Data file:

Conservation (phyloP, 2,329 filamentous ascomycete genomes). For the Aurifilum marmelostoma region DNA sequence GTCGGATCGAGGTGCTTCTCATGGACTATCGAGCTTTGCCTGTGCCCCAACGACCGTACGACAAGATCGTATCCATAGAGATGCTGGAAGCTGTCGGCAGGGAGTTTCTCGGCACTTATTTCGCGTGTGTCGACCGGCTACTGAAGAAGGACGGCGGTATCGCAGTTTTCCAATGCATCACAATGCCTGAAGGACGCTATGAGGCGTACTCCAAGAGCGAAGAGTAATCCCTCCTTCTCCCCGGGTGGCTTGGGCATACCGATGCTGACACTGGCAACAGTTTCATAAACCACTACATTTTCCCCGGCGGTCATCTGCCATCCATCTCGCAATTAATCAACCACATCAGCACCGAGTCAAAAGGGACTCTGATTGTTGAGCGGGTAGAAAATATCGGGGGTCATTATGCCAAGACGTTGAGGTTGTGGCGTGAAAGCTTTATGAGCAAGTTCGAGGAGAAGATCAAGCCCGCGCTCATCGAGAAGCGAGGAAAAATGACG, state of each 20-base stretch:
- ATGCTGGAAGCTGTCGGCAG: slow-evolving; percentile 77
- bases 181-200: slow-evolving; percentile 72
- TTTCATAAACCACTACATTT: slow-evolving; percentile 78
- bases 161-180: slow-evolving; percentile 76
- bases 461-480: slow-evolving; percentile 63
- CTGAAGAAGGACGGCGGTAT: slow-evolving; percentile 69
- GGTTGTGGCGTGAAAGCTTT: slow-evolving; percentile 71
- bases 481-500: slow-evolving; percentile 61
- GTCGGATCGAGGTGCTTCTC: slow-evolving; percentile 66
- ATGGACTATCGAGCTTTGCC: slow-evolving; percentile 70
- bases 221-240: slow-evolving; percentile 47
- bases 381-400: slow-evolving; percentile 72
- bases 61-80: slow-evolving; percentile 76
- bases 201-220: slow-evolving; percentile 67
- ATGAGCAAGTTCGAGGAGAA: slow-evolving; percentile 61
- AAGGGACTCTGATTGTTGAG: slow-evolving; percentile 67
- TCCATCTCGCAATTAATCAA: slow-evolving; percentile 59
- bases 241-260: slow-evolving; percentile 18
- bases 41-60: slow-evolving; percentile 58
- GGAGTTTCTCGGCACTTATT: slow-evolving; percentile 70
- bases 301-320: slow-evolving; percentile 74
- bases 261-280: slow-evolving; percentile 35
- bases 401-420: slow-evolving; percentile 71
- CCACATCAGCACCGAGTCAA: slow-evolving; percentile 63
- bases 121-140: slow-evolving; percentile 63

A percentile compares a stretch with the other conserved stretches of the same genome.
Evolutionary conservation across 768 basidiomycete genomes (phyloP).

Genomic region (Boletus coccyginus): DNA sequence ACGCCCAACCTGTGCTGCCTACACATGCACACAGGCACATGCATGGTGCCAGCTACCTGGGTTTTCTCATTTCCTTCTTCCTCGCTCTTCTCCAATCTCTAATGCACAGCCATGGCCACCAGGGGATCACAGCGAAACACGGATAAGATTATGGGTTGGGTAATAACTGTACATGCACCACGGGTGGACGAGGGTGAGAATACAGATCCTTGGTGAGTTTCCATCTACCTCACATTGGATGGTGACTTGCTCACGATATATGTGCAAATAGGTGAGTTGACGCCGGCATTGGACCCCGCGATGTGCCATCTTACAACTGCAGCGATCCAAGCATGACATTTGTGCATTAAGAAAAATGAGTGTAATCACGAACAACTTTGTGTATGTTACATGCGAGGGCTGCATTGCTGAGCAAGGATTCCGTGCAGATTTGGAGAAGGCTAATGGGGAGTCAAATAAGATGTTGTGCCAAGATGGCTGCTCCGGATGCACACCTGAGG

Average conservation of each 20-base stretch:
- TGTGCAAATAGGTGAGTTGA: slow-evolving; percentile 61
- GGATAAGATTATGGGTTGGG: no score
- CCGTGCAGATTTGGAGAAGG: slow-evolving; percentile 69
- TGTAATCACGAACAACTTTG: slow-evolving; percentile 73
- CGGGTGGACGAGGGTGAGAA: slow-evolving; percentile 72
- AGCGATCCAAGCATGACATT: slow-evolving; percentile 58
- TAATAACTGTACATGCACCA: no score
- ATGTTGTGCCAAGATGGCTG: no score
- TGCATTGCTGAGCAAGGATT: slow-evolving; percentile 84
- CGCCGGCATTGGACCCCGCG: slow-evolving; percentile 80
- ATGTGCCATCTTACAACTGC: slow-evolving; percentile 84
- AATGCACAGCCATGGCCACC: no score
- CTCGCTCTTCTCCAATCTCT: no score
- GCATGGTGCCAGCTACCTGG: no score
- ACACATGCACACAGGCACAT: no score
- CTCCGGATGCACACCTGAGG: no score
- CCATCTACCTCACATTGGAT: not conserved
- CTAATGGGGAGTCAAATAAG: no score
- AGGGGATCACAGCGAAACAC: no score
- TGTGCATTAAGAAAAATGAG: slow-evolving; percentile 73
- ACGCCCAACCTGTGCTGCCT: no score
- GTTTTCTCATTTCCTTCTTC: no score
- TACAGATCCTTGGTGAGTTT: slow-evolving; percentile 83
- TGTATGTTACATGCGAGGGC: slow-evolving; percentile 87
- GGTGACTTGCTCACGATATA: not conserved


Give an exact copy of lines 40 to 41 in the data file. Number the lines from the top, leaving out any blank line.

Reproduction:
- CGCCGGCATTGGACCCCGCG: slow-evolving; percentile 80
- ATGTGCCATCTTACAACTGC: slow-evolving; percentile 84